Advent and Christmas are nearly upon us as I write this article. As I was told when I was many years younger, “Each year will seem to go by faster and faster.” This has been a quick year, it seems like just a few weeks ago we were looking forward to spring and summer and now winter is upon us. What do you look forward to in De-cember? The Christmas Carols we will sing and hear played on the radio? Snow, family gatherings or all of the beautiful decorations we see during the Christmas sea-son? For me it is a lot of different things. The songs and the decorations of course, I always look forward to seeing family and friends that I may not see as often as I would like. Laverne and I have hosted my family Christmas for a number of years but this year we will gather at my sister’s home in Galesville and a week and a half after Christmas we will host Laverne’s family. Seeing all of the kids get excited when they open their presents, and the parents laughing as we recount family stories from the past are sure ways to bring joy to my heart. As we gather we will often sing a few Christmas Carols and share some traditional foods, each year Laverne and her daughter have made Banket, a Dutch made with almond paste. What I tell people is the bad thing about Banket is Laverne only makes it once a year and the good this about Banket is Laverne only makes it once a year. Like many other people I enjoy being in Church singing the Christmas Carols. Christian liturgical tradition says that we only should sing Christmas Carols beginning on Christmas Eve and continuing through Epiphany, but I, like most people think we need to sing and enjoy them for more than two weeks. We will begin singing Christmas Carols the first Sunday of Advent and sing them into January. There are just too many wonderful Carols to stuff into Christmas Eve and a couple of Sundays. We will also sing a few Advent Carols, such as “O Come, O Come, Emmanuel” and “Come, Thou Long-Expected Jesus,” but we will also sing carols like “Silent Night, “ “Hark The Herald Angels Sing,” and many others as well. Over the years I have learned a few new to me but very old Carols that I have grown to love like, “In The Bleak Midwinter, and “Lo, How A Rose E’er Blooming.” These Carols help tell the Christmas story in song just like the others and they add the prophecies of his coming and his return that we still look forward to. As we move into the Holidays (Holy Days) I hope to see all of you as we sing about the God who came to earth as a baby, remembering that he came for a reason, to become the One Perfect sacrifice for the sins of the world. For without that part of Jesus’ story there would have been no reason to write the carols. There would be no reason for us to give gifts in remembrance of Jesus being the first Christmas gift. But because he came we have hope for eternity as well as the peace that comes from living in the wonderful forgiveness that only Jesus can provide. Have a blessed Advent and Christmas as we celebrate that God has become man so that we can become the children of God.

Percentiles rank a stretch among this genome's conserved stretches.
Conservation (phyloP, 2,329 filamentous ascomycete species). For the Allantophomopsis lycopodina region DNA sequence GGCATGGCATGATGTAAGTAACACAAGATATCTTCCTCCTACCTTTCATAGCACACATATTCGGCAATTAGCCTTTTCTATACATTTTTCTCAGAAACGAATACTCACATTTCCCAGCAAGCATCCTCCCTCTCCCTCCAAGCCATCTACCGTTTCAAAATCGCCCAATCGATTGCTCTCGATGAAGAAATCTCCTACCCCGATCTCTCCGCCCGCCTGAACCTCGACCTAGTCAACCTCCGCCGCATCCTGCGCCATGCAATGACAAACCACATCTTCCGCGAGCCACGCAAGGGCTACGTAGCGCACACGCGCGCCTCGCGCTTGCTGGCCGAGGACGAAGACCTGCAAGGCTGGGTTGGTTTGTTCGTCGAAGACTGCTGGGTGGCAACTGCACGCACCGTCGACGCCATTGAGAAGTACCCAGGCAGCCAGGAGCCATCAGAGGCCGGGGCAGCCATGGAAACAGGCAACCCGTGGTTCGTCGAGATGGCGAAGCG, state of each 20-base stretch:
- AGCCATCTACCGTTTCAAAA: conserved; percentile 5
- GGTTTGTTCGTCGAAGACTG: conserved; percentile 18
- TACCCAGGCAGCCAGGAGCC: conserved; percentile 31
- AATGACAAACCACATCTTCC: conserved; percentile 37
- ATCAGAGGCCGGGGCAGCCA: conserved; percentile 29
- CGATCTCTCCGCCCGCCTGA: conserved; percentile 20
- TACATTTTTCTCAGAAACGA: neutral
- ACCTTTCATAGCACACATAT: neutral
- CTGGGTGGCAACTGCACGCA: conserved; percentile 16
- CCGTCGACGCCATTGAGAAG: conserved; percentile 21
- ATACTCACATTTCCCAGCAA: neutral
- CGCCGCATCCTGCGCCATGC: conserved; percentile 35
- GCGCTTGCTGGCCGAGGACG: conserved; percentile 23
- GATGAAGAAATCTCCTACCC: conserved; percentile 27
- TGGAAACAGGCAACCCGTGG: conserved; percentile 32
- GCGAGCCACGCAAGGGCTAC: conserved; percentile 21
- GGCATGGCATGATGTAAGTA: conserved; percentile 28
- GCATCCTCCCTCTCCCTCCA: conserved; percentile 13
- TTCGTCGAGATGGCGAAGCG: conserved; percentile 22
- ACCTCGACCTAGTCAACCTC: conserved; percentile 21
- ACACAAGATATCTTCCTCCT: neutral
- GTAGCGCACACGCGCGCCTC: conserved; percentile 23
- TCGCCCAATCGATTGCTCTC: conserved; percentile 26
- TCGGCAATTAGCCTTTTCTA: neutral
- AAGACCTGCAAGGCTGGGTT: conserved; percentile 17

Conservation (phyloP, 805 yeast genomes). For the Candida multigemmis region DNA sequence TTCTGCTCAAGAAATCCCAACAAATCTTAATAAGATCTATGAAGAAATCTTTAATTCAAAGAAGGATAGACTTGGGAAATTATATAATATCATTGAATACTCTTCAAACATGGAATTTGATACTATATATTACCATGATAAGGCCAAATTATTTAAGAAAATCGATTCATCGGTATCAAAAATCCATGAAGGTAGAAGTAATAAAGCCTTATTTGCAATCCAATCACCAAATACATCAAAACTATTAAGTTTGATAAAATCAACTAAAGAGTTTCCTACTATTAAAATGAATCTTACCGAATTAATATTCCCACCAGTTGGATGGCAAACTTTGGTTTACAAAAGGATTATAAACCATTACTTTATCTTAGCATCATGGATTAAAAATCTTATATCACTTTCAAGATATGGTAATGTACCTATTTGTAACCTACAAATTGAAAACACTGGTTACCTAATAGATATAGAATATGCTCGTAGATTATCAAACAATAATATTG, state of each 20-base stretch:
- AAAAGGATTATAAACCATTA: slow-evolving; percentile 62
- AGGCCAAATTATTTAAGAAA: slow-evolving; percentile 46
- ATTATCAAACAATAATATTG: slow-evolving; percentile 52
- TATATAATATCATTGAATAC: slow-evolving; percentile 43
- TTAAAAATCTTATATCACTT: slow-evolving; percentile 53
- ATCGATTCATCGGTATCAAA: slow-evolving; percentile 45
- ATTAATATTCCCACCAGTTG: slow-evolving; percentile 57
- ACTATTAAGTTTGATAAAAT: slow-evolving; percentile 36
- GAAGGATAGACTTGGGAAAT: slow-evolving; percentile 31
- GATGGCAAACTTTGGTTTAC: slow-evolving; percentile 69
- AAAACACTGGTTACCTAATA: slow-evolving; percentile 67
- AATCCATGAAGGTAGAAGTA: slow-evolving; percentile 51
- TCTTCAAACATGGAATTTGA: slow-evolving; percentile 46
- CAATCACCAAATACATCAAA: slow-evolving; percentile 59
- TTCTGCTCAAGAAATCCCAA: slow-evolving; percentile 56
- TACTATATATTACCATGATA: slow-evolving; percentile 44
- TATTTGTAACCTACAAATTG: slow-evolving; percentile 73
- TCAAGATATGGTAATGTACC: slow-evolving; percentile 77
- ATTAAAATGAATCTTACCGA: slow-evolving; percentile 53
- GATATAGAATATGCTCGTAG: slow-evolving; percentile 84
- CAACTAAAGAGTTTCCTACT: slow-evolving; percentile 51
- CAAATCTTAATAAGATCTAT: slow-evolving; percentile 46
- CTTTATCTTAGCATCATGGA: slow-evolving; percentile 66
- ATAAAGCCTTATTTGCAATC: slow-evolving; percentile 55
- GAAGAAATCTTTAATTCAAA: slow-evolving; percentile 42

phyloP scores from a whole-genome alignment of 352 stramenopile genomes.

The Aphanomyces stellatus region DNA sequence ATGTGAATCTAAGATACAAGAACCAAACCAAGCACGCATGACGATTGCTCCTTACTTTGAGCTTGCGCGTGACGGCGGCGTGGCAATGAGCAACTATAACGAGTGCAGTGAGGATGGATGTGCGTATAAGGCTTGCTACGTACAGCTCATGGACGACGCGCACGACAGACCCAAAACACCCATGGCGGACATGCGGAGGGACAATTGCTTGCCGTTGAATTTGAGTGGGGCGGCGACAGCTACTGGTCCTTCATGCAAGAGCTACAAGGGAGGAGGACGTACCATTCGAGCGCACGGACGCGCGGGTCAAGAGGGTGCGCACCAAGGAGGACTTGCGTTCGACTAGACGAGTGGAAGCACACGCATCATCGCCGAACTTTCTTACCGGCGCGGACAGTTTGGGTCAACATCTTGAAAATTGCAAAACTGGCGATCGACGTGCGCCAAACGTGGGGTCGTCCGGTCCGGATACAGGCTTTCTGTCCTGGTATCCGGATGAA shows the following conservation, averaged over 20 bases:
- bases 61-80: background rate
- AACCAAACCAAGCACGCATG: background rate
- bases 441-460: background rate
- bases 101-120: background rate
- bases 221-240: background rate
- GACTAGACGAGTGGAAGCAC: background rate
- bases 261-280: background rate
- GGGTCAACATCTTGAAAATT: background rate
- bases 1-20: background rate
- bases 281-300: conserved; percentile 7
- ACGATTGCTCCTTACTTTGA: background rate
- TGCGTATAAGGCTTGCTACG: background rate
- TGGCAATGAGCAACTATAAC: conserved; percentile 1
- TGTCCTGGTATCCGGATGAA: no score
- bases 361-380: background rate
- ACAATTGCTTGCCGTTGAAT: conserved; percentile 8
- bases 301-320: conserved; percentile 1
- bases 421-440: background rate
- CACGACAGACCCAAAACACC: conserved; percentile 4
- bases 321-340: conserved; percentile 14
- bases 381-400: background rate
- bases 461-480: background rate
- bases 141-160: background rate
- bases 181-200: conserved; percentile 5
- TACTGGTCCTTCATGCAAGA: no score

A VIEW FROM THE HILL by Rev. Ethan Larson